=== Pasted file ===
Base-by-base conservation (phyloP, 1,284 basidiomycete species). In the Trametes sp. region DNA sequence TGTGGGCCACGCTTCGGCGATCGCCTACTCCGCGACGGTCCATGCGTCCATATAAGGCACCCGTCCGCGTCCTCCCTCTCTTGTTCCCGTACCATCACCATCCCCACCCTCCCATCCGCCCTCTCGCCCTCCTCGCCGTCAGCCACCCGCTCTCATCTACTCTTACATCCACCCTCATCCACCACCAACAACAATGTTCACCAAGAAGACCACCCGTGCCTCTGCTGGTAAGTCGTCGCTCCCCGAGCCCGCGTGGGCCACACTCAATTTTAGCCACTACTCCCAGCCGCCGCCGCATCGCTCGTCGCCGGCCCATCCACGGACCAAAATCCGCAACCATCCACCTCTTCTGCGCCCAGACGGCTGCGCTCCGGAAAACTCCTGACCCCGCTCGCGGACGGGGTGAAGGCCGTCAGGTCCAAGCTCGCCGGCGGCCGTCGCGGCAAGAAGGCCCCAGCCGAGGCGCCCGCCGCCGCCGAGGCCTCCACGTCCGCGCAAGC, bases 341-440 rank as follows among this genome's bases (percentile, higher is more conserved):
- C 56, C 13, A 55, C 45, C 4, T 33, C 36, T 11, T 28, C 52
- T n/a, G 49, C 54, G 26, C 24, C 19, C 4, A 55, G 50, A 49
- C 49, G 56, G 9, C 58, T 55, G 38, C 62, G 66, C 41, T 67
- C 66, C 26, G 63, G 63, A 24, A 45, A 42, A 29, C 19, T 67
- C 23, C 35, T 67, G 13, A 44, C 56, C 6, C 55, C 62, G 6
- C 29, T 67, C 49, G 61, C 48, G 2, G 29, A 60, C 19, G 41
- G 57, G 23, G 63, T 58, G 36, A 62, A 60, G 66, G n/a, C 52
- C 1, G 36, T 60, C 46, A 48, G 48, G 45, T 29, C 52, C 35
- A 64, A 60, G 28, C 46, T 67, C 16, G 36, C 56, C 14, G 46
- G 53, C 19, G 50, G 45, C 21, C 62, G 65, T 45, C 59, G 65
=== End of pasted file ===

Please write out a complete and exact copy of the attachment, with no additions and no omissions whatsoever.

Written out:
Base-by-base conservation (phyloP, 1,284 basidiomycete species). In the Trametes sp. region DNA sequence TGTGGGCCACGCTTCGGCGATCGCCTACTCCGCGACGGTCCATGCGTCCATATAAGGCACCCGTCCGCGTCCTCCCTCTCTTGTTCCCGTACCATCACCATCCCCACCCTCCCATCCGCCCTCTCGCCCTCCTCGCCGTCAGCCACCCGCTCTCATCTACTCTTACATCCACCCTCATCCACCACCAACAACAATGTTCACCAAGAAGACCACCCGTGCCTCTGCTGGTAAGTCGTCGCTCCCCGAGCCCGCGTGGGCCACACTCAATTTTAGCCACTACTCCCAGCCGCCGCCGCATCGCTCGTCGCCGGCCCATCCACGGACCAAAATCCGCAACCATCCACCTCTTCTGCGCCCAGACGGCTGCGCTCCGGAAAACTCCTGACCCCGCTCGCGGACGGGGTGAAGGCCGTCAGGTCCAAGCTCGCCGGCGGCCGTCGCGGCAAGAAGGCCCCAGCCGAGGCGCCCGCCGCCGCCGAGGCCTCCACGTCCGCGCAAGC, bases 341-440 rank as follows among this genome's bases (percentile, higher is more conserved):
- C 56, C 13, A 55, C 45, C 4, T 33, C 36, T 11, T 28, C 52
- T n/a, G 49, C 54, G 26, C 24, C 19, C 4, A 55, G 50, A 49
- C 49, G 56, G 9, C 58, T 55, G 38, C 62, G 66, C 41, T 67
- C 66, C 26, G 63, G 63, A 24, A 45, A 42, A 29, C 19, T 67
- C 23, C 35, T 67, G 13, A 44, C 56, C 6, C 55, C 62, G 6
- C 29, T 67, C 49, G 61, C 48, G 2, G 29, A 60, C 19, G 41
- G 57, G 23, G 63, T 58, G 36, A 62, A 60, G 66, G n/a, C 52
- C 1, G 36, T 60, C 46, A 48, G 48, G 45, T 29, C 52, C 35
- A 64, A 60, G 28, C 46, T 67, C 16, G 36, C 56, C 14, G 46
- G 53, C 19, G 50, G 45, C 21, C 62, G 65, T 45, C 59, G 65